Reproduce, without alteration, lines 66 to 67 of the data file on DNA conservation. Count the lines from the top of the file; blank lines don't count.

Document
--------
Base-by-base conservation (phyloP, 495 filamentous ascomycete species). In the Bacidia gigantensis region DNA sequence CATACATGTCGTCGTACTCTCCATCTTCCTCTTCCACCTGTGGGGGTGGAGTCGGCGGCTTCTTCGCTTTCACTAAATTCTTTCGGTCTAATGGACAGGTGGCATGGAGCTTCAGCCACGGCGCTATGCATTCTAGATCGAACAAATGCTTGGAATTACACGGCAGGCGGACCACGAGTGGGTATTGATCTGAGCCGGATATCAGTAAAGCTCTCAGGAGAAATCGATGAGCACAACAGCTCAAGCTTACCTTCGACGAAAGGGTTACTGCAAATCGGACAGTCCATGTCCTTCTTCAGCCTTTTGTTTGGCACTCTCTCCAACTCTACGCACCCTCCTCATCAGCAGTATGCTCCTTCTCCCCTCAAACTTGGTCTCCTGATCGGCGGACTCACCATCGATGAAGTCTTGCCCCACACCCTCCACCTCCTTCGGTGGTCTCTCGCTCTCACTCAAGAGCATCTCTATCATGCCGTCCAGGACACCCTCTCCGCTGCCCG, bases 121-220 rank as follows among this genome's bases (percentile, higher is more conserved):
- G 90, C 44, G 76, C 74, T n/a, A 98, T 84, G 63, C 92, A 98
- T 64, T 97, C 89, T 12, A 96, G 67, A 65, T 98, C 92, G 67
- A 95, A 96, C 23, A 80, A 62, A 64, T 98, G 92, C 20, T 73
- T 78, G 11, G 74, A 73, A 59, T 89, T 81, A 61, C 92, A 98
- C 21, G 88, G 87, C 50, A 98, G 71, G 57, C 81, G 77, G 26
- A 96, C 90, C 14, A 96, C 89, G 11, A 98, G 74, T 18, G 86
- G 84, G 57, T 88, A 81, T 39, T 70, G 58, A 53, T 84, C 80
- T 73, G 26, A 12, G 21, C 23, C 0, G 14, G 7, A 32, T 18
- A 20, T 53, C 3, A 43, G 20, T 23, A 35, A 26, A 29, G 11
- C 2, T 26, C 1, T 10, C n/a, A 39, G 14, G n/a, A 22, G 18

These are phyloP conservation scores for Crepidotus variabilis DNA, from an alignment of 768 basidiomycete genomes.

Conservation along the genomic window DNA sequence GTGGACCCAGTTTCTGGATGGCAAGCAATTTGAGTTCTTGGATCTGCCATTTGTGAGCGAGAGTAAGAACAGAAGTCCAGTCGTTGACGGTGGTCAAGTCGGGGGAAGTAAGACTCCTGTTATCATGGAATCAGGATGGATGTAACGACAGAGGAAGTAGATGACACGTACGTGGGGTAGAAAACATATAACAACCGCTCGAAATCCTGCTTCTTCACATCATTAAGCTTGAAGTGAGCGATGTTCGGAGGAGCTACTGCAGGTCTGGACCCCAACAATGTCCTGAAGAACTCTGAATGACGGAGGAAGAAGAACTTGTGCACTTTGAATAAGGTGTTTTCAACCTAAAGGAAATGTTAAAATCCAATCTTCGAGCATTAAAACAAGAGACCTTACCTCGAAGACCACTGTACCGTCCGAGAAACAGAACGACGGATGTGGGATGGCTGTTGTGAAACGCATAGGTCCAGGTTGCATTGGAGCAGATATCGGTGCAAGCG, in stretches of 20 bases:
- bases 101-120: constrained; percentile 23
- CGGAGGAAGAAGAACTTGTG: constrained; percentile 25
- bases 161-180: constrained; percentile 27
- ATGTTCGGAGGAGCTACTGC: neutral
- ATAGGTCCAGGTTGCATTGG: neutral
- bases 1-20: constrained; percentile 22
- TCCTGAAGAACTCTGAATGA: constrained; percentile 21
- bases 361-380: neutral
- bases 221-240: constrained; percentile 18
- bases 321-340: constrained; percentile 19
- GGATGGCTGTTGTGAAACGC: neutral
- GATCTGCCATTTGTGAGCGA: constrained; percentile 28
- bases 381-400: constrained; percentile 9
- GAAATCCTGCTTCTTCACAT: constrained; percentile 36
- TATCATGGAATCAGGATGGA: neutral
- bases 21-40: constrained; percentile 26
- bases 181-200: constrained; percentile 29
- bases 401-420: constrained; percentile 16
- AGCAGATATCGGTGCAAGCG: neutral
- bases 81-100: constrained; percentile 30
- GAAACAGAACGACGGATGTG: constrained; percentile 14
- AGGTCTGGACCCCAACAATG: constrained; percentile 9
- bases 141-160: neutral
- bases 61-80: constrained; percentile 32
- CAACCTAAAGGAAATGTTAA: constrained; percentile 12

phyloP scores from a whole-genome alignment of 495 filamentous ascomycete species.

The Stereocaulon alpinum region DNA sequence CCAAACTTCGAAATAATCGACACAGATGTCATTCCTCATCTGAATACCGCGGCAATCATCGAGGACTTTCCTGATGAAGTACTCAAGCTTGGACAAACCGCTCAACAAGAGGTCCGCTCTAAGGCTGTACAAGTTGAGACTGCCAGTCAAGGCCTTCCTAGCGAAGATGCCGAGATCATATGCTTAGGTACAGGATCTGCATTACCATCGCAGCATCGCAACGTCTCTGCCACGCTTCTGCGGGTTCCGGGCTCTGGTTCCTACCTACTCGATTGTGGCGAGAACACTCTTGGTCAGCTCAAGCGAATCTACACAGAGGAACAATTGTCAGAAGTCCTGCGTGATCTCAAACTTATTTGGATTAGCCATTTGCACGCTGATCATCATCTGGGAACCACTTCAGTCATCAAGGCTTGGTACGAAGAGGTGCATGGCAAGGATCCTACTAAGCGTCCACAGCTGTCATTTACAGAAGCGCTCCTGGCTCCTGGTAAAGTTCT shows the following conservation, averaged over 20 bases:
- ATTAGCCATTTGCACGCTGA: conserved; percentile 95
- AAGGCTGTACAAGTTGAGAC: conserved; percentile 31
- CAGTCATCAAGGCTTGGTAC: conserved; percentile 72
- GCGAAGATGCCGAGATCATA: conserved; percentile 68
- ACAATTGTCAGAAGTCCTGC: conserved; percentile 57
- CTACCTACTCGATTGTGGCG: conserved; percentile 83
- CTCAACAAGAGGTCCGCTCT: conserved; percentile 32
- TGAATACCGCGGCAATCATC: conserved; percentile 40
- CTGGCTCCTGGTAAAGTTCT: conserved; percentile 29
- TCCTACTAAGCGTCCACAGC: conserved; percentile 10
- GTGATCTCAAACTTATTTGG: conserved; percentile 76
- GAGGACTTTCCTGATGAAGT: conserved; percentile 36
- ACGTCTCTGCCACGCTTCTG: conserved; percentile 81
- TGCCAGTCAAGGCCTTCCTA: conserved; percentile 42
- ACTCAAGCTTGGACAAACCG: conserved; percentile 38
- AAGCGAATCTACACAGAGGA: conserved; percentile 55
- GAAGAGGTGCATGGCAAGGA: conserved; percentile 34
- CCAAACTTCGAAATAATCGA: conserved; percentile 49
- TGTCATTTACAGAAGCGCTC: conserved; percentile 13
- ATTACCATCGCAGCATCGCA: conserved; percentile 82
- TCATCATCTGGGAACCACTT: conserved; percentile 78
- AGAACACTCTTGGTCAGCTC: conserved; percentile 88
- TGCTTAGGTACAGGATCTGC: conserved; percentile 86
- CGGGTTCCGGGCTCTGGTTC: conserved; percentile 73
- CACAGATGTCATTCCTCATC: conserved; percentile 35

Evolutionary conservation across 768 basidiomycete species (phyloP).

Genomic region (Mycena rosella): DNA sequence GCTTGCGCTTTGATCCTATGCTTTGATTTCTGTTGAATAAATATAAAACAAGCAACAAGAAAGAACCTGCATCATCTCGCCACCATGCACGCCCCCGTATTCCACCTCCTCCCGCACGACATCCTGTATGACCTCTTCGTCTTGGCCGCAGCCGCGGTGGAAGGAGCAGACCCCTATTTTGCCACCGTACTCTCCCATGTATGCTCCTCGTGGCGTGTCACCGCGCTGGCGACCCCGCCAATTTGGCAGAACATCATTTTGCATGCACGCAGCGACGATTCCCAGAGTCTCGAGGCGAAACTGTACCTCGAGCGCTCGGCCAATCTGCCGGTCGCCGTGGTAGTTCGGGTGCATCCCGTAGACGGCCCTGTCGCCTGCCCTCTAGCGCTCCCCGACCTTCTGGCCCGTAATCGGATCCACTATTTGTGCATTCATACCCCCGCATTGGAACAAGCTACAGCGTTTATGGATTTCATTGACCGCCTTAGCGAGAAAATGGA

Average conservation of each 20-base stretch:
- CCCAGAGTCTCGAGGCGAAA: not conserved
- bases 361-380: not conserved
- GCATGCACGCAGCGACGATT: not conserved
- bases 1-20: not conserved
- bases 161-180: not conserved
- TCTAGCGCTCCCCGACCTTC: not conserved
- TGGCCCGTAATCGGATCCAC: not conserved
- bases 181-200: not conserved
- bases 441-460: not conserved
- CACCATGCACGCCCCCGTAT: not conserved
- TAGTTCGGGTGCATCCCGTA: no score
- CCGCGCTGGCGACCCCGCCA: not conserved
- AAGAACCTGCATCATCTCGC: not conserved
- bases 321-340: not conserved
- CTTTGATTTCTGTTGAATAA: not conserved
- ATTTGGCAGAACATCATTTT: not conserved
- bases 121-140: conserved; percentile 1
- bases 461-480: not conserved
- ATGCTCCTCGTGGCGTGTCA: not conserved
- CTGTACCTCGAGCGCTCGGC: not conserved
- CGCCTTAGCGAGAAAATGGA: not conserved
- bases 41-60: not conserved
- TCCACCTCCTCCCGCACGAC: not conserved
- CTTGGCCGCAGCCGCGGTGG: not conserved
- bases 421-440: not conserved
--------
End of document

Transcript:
Evolutionary conservation across 768 basidiomycete species (phyloP).

Genomic region (Mycena rosella): DNA sequence GCTTGCGCTTTGATCCTATGCTTTGATTTCTGTTGAATAAATATAAAACAAGCAACAAGAAAGAACCTGCATCATCTCGCCACCATGCACGCCCCCGTATTCCACCTCCTCCCGCACGACATCCTGTATGACCTCTTCGTCTTGGCCGCAGCCGCGGTGGAAGGAGCAGACCCCTATTTTGCCACCGTACTCTCCCATGTATGCTCCTCGTGGCGTGTCACCGCGCTGGCGACCCCGCCAATTTGGCAGAACATCATTTTGCATGCACGCAGCGACGATTCCCAGAGTCTCGAGGCGAAACTGTACCTCGAGCGCTCGGCCAATCTGCCGGTCGCCGTGGTAGTTCGGGTGCATCCCGTAGACGGCCCTGTCGCCTGCCCTCTAGCGCTCCCCGACCTTCTGGCCCGTAATCGGATCCACTATTTGTGCATTCATACCCCCGCATTGGAACAAGCTACAGCGTTTATGGATTTCATTGACCGCCTTAGCGAGAAAATGGA